Saturday, April 03, 2010

Police secrecy about attack on Indian

"Racial sensitivities" apparently. The public are too dumb and stupid to be given important information, apparently. One guess that the offender was an ethnic too -- perhaps a Polynesian (Maori etc.)

A SERIOUS alleged knife attack at one of Queensland's busiest train stations during the peak afternoon commuter period was kept quiet by authorities. The Courier-Mail has learnt that an Indian man's throat was slashed while he waited on Platform 9 at Brisbane's Roma Street Station about 4.20pm on March 17.

A 26-year-old man was charged a short time later after handing himself in at police headquarters, across the road.

It is alleged the attack on Narendrakumar Patel, 34, was seen by police monitoring the station on closed-circuit television screens. But details of the incident were never released by police despite the high-profile location. Sources have claimed that a decision was taken by authorities not to release details of the assault, which is certain to fuel fears about train station safety.

It also will spark debate about whether Indians are the target of racially motivated attacks in Queensland, an issue that has raised tension between the Australian and Indian governments after a spate of attacks in Victoria.

Police would not comment on the case, or the decision not to release details.

But Opposition justice spokesman Lawrence Springborg said the attack struck "at the heart of confidence of all rail commuters" and the public had a right to know about it. "I hope that this has not been covered up or hosed down by our authorities because of the nationality of the victim," he said.

Police Minister Neil Roberts said train stations were patrolled by 54 officers in the rail squad and more than 100 full-time transit officers and private security guards. He said the clear-up rate for crime on the rail system was "very good".

Mr Roberts also said he had been briefed on recent incidents involving people from various ethnic backgrounds. "Some are obviously racially motivated, however police advise me that in their opinion the majority of incidents involving persons from different ethnic backgrounds are not suspected of being racially motivated," he said.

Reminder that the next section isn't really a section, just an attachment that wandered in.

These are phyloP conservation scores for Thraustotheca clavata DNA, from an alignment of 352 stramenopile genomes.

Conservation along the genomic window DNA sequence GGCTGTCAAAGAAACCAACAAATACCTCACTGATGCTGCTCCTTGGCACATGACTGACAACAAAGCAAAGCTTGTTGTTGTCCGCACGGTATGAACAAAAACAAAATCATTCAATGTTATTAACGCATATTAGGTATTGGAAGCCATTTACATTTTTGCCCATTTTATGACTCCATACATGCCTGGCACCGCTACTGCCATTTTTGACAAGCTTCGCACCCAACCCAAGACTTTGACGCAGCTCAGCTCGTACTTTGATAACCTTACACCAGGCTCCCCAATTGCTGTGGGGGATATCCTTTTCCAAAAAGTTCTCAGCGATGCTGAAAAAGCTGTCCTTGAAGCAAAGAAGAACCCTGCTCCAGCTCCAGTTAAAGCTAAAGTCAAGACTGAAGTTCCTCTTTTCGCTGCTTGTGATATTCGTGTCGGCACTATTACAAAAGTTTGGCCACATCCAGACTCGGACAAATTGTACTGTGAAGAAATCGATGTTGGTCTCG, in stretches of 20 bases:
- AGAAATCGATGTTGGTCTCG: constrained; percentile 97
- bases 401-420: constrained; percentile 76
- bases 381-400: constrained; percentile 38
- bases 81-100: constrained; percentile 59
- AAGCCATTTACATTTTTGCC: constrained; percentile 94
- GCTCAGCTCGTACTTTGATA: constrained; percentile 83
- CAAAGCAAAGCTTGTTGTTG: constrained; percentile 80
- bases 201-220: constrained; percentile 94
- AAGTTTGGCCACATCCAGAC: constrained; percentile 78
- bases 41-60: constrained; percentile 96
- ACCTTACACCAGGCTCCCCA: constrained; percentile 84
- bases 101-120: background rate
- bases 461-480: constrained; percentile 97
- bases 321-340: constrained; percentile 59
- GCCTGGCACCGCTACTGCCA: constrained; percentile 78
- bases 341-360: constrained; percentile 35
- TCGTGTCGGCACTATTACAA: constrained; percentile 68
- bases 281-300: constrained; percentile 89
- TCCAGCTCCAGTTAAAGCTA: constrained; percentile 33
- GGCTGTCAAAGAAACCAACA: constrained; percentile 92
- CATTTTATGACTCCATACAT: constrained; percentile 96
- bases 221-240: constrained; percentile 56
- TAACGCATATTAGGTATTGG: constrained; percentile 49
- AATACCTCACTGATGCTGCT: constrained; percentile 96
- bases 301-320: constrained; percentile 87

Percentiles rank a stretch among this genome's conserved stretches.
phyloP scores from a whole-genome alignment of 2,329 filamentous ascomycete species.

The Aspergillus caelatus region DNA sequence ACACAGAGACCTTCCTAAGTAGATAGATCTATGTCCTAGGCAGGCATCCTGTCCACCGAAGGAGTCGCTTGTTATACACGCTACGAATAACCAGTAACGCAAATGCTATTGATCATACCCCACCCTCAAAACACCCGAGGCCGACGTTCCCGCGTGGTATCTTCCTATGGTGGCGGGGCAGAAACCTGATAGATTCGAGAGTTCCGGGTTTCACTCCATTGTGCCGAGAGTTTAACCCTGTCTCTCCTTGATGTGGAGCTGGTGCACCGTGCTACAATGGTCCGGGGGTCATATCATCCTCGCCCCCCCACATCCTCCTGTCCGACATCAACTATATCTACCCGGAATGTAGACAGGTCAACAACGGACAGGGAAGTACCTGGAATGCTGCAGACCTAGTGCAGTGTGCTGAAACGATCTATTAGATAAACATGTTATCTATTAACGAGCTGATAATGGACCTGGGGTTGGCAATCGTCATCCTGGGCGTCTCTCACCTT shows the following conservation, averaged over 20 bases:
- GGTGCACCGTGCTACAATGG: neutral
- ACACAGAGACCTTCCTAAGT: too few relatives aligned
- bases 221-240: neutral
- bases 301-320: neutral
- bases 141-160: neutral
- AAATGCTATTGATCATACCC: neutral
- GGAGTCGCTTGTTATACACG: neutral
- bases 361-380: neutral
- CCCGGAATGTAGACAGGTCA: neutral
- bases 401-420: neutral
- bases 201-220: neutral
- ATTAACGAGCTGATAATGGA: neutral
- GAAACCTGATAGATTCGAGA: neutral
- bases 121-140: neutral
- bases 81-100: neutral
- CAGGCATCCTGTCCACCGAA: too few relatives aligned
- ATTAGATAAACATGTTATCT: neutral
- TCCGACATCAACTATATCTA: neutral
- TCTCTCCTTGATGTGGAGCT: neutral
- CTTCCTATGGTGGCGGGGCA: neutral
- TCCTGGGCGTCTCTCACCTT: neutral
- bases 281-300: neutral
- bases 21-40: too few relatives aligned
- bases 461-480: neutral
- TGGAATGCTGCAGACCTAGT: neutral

The man accused of attacking Mr Patel was charged with assault occasioning bodily harm and carrying a knife in a public place. It is believed the bluntness of the knife saved Mr Patel from more serious injuries. Despite police prosecutors opposing bail, the man was released and is due to face court again on April 15.


Australian clerics mock atheism

I think that these attacks do apply to militant atheists. Evangelical atheism as practiced by Dawkins et al. is pretty absurd

RELIGIOUS leaders have used their Easter sermons and messages to condemn the rise of atheism, with Sydney Anglican Archbishop Peter Jensen describing the philosophy as an "assault on God".

A day after Sydney Catholic Archbishop Cardinal George Pell criticised non-believers, Dr Jensen said in his Good Friday sermon at Sydney's St Andrew's Cathedral that atheism was a form idolatry.

"As we can see by the sheer passion and virulence of the atheist - they seem to hate the Christian God - we are not dealing here with cool philosophy up against faith without a brain," Dr Jensen told worshippers. "Atheism is every bit of a religious commitment as Christianity itself. "It represents the latest version of the human assault on God, born out of resentment that we do not in fact rule the world and that God calls on us to submit our lives to him. "It is a form of idolatry in which we worship ourselves."

Cardinal Pell of St Mary's Cathedral delivered a similar attack on atheism in his Easter message yesterday. He praised government organisations "paid for by the Christian majority" for helping make the Australian way of life the envy of the world, but noted that atheists sponsored no community services.